Take Down the Confederate Statues, For Goodness Sake!

I went to Washington and Lee University. Robert E. Lee, who was the college president after the Civil War (that he thankfully lost), is buried on campus in what’s basically a shrine. His horse is buried next to the shrine. A short distance away lies Stonewall Jackson, who taught at the adjacent Virginia Military Institute. And I fervently hope that now that the governor of Virginia, in a virtue-signaling attempt to show black Americans how much he cares about them when he’s not mocking them in blackface, has vowed to remove the statue of Robert E. Lee from the state capital, we can finally settle, definitely and in the affirmative, a debate that shouldn’t even be necessary: whether we should take down the statues of racist, Confederate traitors, that never should have been erected in the first place, and that we would never erect today.

For those who haven’t been keeping up with the news since the early 1860s, you’ll be glad to know that the Civil War is officially over and the good guys won, but not before Confederate forces slaughtered hundreds of thousands of Americans. And more than that, in the century and a half since, the nation has rejected what the South was fighting for: not some romanticized, revisionist “way of life” characterized by gentility, hospitality, and superior values, but white supremacy and its most noxious manifestation, slavery.

Yet, ubiquitous throughout the South are found statues and other memorials which honor the men who led the war against the United States and its people, in order to imprison and enslave their fellow man, and thereby violate the foundational American principles that actually do deserve enshrinement: life, liberty, and the pursuit of happiness. And, we might add to that, capitalism.

It’s one thing to debate the proper place of men who did great things and incidentally owned slaves, like Washington, Jefferson, and Columbus, or who, post-slavery, still harbored racist feelings of white supremacy that remained prevalent, especially among the “enlightened” class, such as Woodrow Wilson, all of whom arguably get more of a pass than they should. But Lee and the Confederates are honored specifically for fighting in defense of the institutions of slavery and white supremacy. And on that point there can be no serious disagreement. Without slavery and white supremacy, nobody cares about these people. We would never build statues to these men for fighting for these principles today, so why must we suffer those already in place?

And “suffer” is the right word, because this is not without harm. I can’t imagine being a black child, or adult for that matter, and having to see statues like this, and feeling the invalidation that is concomitant to knowing that a lot of people sympathize with the Confederate cause, if not wish they had outright prevailed.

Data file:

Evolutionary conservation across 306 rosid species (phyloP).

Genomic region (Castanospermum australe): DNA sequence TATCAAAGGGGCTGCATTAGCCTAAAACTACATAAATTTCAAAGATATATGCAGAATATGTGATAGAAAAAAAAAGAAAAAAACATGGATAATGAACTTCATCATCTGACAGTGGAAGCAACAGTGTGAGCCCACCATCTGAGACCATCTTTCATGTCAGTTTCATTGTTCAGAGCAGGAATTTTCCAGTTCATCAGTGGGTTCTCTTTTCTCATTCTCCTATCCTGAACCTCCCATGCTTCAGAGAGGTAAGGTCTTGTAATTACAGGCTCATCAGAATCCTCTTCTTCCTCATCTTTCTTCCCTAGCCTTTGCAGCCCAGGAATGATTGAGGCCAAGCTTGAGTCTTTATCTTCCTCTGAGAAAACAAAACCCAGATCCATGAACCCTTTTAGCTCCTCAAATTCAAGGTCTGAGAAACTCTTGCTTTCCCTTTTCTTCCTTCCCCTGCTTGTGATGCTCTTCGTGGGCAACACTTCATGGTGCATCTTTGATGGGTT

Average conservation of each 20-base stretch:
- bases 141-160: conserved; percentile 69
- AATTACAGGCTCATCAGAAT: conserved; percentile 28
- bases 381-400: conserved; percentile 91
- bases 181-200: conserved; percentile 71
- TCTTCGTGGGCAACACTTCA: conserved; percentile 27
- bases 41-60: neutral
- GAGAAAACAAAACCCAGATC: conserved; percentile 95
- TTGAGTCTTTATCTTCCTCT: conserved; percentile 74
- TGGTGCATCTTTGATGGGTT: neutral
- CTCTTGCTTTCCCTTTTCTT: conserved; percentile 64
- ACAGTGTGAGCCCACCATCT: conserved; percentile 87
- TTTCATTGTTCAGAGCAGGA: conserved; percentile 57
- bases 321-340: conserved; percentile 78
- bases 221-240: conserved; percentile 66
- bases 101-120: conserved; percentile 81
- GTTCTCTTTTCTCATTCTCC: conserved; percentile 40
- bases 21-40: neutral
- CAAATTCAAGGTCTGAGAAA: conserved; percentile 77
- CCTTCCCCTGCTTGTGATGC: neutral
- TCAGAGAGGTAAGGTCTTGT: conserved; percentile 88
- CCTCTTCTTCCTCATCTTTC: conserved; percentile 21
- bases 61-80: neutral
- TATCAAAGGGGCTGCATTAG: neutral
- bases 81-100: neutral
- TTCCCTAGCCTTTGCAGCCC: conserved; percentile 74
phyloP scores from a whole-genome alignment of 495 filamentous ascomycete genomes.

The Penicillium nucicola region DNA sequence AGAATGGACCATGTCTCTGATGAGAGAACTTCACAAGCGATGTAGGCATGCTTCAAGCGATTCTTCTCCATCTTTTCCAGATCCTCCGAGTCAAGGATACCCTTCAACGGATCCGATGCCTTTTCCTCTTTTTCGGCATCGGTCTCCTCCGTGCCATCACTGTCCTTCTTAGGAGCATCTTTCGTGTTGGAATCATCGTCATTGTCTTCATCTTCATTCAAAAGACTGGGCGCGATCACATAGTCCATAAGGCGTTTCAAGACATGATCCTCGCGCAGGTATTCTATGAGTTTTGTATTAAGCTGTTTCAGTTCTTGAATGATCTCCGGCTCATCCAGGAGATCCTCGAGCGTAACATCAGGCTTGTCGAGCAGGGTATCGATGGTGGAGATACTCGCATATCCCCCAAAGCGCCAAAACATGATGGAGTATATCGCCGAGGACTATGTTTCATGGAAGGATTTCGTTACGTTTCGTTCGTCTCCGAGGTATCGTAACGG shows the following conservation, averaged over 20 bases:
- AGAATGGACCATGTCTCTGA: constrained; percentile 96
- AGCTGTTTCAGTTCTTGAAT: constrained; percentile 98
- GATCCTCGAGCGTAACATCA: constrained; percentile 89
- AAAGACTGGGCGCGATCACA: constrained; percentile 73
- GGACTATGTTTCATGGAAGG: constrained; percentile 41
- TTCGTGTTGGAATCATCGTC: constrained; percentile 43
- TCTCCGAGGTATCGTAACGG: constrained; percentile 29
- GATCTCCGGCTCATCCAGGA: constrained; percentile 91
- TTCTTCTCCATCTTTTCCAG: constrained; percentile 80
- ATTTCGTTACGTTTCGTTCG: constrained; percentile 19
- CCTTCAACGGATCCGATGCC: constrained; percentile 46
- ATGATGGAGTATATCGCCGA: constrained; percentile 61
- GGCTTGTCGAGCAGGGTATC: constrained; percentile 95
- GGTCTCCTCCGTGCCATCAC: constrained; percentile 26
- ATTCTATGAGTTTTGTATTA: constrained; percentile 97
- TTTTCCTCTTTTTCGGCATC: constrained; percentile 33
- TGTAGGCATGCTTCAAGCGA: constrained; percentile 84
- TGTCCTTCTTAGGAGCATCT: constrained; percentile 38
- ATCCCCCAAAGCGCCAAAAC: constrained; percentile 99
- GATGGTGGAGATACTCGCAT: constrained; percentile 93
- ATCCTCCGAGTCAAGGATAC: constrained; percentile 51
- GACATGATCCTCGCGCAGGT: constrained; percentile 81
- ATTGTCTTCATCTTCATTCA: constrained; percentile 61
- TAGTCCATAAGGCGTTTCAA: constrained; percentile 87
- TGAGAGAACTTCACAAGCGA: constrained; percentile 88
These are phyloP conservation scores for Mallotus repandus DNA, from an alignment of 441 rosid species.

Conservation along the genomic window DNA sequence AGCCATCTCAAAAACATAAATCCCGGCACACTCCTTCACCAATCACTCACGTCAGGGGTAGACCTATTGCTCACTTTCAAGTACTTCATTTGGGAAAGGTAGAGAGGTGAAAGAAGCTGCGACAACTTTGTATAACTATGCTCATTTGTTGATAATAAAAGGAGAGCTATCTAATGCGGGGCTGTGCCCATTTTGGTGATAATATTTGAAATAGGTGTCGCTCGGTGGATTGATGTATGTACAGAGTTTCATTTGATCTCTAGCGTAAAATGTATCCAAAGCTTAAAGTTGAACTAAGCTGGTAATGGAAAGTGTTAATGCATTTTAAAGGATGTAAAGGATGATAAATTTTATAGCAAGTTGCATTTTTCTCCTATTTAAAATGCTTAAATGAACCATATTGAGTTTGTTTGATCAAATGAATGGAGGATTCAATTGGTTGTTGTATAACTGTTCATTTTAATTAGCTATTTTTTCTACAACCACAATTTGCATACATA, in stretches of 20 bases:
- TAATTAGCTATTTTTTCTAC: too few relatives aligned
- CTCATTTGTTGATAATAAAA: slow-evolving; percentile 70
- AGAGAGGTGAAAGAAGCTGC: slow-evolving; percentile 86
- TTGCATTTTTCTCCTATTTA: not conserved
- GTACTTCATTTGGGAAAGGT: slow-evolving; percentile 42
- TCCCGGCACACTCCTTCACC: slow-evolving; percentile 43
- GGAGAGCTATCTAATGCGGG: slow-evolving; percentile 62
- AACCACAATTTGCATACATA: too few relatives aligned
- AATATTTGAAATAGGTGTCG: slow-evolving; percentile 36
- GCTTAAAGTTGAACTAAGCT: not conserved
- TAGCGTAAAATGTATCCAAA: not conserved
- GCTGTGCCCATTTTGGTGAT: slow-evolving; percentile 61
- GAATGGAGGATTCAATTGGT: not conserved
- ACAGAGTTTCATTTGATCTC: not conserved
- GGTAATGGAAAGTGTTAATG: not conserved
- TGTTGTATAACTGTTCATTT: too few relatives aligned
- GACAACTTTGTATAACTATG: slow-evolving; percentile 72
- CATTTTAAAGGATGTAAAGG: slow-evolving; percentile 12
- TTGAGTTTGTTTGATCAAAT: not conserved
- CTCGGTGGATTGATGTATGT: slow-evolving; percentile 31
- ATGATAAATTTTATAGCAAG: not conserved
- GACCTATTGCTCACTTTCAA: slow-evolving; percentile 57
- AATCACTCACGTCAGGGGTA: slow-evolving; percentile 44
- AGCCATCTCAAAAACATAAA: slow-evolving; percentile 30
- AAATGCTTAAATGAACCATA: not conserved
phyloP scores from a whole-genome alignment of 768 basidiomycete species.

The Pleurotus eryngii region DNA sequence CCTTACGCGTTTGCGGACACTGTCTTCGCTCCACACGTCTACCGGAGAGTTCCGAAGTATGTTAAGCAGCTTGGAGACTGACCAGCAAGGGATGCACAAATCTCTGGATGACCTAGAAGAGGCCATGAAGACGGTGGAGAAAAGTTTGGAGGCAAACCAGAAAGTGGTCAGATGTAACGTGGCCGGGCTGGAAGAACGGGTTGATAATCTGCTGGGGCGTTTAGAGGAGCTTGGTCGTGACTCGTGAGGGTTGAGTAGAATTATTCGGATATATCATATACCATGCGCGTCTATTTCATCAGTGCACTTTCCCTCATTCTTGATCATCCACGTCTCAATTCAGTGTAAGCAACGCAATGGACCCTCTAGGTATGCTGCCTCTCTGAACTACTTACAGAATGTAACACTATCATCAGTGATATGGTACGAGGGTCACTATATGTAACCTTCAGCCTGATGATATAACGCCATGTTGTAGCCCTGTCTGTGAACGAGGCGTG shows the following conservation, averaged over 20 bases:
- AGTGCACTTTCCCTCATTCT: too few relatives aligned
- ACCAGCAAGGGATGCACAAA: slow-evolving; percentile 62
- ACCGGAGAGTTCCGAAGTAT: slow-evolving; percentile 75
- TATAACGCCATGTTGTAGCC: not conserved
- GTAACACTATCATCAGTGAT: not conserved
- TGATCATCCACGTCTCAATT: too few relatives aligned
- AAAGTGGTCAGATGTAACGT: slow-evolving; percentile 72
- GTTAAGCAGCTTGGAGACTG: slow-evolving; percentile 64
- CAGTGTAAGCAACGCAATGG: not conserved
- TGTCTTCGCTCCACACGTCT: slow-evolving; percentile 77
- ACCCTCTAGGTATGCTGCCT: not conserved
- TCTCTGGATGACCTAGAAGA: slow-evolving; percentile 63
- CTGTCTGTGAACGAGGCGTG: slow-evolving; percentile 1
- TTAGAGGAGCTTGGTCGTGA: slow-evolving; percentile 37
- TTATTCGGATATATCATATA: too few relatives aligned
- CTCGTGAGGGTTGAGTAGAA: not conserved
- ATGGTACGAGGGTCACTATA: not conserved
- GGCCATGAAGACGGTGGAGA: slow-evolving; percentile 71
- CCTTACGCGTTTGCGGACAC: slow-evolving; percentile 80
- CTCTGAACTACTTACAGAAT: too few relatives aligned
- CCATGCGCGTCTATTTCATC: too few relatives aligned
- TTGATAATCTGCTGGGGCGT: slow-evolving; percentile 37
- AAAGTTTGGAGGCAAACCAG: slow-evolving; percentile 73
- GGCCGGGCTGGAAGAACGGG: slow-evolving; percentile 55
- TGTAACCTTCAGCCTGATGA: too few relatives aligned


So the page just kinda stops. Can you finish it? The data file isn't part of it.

And before anyone starts chirping about how the Confederates were really fighting for “states rights this or that,” go read the Constitution of the Confederate States, which was substantively identical to that of the United States, except that it explicitly protected slavery; or the articles of secession of each of those states, and observe that almost all of them put slavery and the supremacy of the white race front and center of their reasons for leaving. You might start by reading that of South Carolina, the first state to secede, which cited very explicitly, so there would be no confusion (or room to feign ignorance), “an increasing hostility on the part of the non-slaveholding States to the institution of slavery” as their primary reason for secession.

Yes, the Southern cause was about state’s rights… to have slaves!

And please, stop with the histrionics about book burnings, and the tired, self-congratulatory laments that “those who forget history are doomed to repeat it.” We all know that we can remember history without honoring those on the wrong side of it, as we normally do. Nobody would ever tell Jews to erect statues of Hitler lest they forget the Holocaust, and yes, that is the same thing. Slavery was the Black Holocaust, and if anything threatens history, it’s these statues, and the honor that comes with them, which compel a negationist history that demands we forget the racist nature and purpose of the Confederacy and their vainglorious War.

But, of course, re-writing history is the entire purpose of these statues. So what really concerns Confederate sympathizers (and oh my goodness can you believe we still have such things two centuries later???) is not that history is being threatened, but rather that removing these statues threatens their revisionist, white-washed, sanitized for public consumption, pseudo-history.

States rights, and local rights, are indeed important, nay, essential, to a nation with a diverse body politic. But so are federal rights. Every nation needs foundational principles of general application, and among the least controversial should be that no person should be treated as less than any other because of his race.

And if we can’t agree on that, well, too bad, because your side lost, and we shouldn’t honor losers, especially racist losers who fought against America and its values of freedom and justice for all made in the image of God.

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